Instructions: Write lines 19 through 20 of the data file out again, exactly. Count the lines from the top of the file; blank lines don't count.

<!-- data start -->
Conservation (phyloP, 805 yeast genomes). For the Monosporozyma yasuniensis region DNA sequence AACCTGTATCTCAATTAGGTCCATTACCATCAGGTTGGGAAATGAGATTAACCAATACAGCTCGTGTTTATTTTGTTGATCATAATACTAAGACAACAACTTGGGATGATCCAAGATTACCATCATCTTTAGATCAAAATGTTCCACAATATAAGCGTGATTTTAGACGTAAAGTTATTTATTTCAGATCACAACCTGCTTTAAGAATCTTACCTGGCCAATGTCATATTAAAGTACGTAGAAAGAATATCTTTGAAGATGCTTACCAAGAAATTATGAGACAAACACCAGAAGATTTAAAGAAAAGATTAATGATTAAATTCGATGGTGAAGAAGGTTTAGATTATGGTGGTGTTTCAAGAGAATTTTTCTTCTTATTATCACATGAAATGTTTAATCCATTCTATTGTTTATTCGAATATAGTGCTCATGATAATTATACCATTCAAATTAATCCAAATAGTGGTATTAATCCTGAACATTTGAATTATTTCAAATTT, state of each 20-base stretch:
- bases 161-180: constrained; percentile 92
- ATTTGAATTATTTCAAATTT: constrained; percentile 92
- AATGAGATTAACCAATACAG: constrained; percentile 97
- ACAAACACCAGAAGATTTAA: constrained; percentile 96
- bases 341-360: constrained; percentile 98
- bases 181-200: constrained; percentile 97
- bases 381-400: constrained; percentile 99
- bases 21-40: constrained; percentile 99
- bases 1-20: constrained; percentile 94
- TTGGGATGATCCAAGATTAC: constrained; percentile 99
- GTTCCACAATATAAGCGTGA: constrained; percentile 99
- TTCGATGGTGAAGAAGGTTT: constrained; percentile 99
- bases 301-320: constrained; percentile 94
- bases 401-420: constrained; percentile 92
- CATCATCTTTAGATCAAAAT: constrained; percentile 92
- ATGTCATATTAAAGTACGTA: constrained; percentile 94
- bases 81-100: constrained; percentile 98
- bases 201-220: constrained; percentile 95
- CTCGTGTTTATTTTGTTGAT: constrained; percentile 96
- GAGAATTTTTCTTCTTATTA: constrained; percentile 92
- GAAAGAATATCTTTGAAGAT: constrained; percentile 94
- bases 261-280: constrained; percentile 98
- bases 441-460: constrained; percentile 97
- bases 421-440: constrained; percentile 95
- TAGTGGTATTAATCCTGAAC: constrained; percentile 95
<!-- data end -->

- bases 201-220: constrained; percentile 95
- CTCGTGTTTATTTTGTTGAT: constrained; percentile 96